Apart of requirements that vessel shall be arrived, ready for loading and at the charterers’ disposal charterparty, often expressly provides for compliance with some specific conditions for notice of readiness to be valid. It can be required, for example, that the vessel has to be entered in the customs’ house before notice was given or free pratique has to be obtained or that the notice to be given within stipulated time window.
Per Mustill LJ in Transgrain Shipping B.V. v Global Transporte Oceanico S.A. (The Mexico 1),  1 Lloyd’s Rep. 507 at p.510 and 513:
Thus, unless something happened after the notice was sent to make the Laytime start, it never started at all, with the consequence not only that the owners have earned no demurrage, but also that they are obliged to pay the charterers despatch money for the whole of the Laytime… I confess to some difficulty in finding the necessary elements of a waiver in the bare fact that a discharge was carried out.For example, in Pteroti Compania Naviera S.A. v National Coal Board,  1 Lloyd’s Rep.245;  1 Q.B. 469,… Since, however, Counsel in the present case are at one in stating that Pteroti sheds no light on the problem now before us I say no more about it, and I am content to accept the charterers’ concession without further scrutiny, reserving the point for detailed exploration if it should arise in the future.
I would therefore agree with the learned Judge in his rejection of the argument that the notice was a delayed-action device, effective to start the Laytime automatically when, at a later date, the ship became ready to discharge the contractual cargo: and also the linked argument that time began when the charterers knew or ought to have known of the readiness.
Per Thomas J in TA Shipping Ltd v Comet Shipping Ltd, (The Agamemnon),  1 Lloyd’s Rep 675 at p.680:
A notice of readiness which is effective to start Laytime running can only be given when the conditions set out in the charterparty for its giving have been met. A notice that does not meet those conditions is not a valid notice. Although it is often correct, when considering the statement in the notice of readiness as to the actual readiness of the vessel to discharge cargo, to speak of the truth or accuracy of a statement as to readiness, that is a way of saying that that contractual condition has been met. Again when considering the condition as to the geographical position the vessel has reached, the statement in the notice of readiness may or may not be true as to the geographical position of the vessel or whether she has reached the point that is nearest to the port or berth (as the case may be); what matters, however, is whether the condition in the charter-party for the giving of notice has been met and the vessel is, at the time the notice is given, at the point stipulated in the charter-party where notice can be given. That is the test for validity.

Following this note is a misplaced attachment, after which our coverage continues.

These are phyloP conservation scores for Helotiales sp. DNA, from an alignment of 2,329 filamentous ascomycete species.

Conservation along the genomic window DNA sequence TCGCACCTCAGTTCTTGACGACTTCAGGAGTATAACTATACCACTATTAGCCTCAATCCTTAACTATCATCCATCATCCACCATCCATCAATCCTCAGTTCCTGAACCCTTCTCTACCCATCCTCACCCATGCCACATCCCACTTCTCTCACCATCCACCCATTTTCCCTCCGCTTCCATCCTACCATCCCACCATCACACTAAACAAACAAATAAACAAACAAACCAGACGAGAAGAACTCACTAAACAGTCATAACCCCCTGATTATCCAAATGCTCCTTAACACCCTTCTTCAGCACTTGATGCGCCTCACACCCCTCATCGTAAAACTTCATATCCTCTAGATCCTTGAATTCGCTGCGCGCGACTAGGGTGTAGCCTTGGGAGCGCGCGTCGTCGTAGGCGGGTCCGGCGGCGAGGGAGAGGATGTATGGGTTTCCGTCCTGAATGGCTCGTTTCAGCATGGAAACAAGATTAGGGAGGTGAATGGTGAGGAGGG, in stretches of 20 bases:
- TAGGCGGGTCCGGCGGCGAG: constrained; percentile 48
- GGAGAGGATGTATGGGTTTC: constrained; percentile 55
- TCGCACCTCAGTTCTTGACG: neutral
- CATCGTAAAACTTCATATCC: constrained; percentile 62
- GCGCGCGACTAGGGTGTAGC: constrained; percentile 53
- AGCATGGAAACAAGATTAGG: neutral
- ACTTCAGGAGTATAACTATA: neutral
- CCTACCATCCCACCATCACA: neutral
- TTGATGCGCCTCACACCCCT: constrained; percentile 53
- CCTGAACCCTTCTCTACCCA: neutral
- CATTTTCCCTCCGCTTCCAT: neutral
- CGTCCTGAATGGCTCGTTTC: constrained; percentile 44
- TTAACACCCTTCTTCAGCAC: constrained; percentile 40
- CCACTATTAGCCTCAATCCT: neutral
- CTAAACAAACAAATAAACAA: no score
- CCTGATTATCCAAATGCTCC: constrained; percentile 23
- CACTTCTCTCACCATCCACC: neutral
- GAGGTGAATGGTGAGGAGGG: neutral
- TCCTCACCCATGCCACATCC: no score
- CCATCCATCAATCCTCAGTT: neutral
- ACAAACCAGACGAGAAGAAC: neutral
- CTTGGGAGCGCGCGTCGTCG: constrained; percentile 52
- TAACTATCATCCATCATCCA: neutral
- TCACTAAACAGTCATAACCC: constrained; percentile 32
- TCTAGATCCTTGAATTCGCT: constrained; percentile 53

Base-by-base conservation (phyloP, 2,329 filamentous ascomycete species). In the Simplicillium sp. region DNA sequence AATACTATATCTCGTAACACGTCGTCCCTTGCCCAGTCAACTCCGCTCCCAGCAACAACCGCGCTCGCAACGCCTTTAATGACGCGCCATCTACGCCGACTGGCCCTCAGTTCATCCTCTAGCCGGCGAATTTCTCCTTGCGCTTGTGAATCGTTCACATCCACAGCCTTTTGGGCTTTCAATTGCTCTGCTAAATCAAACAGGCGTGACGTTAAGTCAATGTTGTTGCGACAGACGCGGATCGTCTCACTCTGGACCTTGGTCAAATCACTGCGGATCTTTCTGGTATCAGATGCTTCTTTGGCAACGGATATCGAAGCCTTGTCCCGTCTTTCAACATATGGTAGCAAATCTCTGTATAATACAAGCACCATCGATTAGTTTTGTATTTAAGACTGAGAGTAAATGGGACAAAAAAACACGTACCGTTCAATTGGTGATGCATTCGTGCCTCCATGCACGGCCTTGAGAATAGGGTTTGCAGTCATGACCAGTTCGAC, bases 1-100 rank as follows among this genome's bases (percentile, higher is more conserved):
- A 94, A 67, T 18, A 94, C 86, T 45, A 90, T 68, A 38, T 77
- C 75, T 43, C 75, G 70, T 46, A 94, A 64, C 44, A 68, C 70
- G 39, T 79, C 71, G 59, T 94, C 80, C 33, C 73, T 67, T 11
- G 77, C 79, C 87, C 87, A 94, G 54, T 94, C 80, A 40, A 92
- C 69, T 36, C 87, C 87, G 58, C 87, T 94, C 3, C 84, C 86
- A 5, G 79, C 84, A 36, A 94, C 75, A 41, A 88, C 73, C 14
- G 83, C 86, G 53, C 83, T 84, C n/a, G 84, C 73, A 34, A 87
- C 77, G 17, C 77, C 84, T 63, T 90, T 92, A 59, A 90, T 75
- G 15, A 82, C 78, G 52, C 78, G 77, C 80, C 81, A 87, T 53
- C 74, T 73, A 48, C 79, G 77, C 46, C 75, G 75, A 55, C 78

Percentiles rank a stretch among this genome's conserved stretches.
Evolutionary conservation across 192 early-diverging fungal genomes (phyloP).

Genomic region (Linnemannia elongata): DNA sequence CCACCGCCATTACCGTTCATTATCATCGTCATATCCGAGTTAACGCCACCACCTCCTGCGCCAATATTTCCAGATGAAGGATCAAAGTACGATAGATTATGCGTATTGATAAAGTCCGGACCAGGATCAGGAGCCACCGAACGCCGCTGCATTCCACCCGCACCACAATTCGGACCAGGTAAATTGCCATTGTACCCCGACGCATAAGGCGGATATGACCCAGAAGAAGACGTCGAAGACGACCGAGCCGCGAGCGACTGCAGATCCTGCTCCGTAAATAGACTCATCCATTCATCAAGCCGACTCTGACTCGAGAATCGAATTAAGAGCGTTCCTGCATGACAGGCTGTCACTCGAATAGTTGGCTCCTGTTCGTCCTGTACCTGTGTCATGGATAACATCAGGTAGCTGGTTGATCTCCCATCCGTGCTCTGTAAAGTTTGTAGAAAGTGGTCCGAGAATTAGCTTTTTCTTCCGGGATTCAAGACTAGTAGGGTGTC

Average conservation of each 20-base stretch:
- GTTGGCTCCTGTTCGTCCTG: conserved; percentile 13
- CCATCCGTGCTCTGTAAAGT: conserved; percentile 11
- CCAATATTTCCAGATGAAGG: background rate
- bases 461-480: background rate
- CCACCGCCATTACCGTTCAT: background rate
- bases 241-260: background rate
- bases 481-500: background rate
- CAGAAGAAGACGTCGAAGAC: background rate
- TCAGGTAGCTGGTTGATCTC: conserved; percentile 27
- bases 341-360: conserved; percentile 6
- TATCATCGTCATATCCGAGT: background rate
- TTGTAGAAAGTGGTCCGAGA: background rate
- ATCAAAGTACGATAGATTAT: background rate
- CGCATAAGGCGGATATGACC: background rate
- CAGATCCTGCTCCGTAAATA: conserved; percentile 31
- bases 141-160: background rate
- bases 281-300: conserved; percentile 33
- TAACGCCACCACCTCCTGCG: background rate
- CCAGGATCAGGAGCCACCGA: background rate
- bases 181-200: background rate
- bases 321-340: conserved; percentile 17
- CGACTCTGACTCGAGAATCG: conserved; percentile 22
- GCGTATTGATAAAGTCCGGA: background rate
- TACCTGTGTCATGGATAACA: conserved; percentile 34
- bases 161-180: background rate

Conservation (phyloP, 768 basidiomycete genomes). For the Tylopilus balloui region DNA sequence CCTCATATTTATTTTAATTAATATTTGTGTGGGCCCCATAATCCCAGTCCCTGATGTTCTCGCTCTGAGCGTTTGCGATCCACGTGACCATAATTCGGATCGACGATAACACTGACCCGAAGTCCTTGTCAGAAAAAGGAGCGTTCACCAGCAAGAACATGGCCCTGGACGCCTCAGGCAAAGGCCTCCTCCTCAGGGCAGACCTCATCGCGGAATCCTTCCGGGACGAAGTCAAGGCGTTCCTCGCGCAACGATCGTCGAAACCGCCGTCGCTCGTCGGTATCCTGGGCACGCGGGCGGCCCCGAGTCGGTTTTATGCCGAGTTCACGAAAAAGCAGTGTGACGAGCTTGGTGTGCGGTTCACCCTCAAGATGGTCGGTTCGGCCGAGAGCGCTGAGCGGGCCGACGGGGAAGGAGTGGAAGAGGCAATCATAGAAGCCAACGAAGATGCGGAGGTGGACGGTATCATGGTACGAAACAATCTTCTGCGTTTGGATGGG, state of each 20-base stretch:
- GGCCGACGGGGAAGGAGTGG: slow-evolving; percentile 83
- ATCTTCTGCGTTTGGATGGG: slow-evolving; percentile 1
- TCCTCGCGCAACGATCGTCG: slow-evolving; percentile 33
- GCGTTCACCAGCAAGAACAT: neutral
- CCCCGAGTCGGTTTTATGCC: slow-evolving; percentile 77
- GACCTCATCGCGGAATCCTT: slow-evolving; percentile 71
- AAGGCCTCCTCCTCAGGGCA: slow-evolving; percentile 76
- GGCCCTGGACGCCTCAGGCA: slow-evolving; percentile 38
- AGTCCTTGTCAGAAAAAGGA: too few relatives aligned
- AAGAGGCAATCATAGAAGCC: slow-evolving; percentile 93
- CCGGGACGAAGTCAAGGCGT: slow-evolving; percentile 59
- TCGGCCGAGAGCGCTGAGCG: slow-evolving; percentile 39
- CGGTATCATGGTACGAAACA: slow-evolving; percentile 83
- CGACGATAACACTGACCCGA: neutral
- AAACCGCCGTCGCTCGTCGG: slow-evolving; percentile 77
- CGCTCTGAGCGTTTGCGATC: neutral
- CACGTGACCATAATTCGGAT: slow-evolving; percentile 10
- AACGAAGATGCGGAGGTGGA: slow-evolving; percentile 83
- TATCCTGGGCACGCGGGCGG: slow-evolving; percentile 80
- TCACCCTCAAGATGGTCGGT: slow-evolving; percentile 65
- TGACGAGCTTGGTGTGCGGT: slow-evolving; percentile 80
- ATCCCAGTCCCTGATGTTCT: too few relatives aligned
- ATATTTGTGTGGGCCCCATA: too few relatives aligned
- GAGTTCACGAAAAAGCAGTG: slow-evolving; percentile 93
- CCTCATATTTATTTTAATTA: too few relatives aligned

Per Potter LJ in Flacker Shipping Ltd v Glencore Grain Ltd (The Happy Day),  EWCA Civ 1068,  2 All ER (Comm) 896,  2 Lloyd’s Rep 487 at paras 77 and 85:
77. …In my view the circumstances of the case and the demands of commercial good sense are such that the Court should be reluctant to apply or adopt doubts expressed in obiter dicta (even from so distinguished a source as Lord Justice Mustill) so as to arrive at a result whereby, despite the fact that the vessel has arrived, NOR has been tendered and the unloading operation commenced without any reservation expressed in respect of it, the charterers are free of any constraints upon the time which they take in unloading and, despite delays for which they would otherwise be liable for demurrage, they are in fact entitled to despatch.
85. In the context of this case I would answer the question of law in relation to which leave was granted as follows. Laytime can commence under a voyage charter-party requiring service of a notice of readiness when no valid notice of readiness has been served in circumstances where
(a) a notice of readiness valid in form is served upon the charterers or receivers as required under the charter-party prior to the arrival of the vessel;
(b) the vessel thereafter arrives and is, or is accepted to be, ready to discharge to the knowledge of the charterers;
(c) discharge thereafter commences to the order of the charterers or receivers without either having given any intimation of rejection or reservation in respect of the notice of readiness previously served or any indication that further notice of readiness is required before Laytime commences.
In such circumstances, the charterers may be deemed to have waived reliance upon the invalidity of the original notice as from the time of commencement of discharge and Laytime will commence in accordance with the regime provided for in the charter-party as if a valid notice of readiness had been served at that time. By answering the question in that way, I should not be thought to doubt that, in appropriate circumstances, the same result may follow by application of the doctrines of variation and estoppel.
Per Moore-Bick J in Triton Navigation Ltd v VITOL SA (The Nikmary),  EWHC 46 (Comm),  1 Lloyd’s Rep 151, at para 42
To give notice of readiness prematurely is not a breach of charter; it is simply ineffective to start time running. Once the vessel had been properly cleaned a valid notice of readiness could be given and was given. Only then did the charterers' obligation to load within the laydays arise …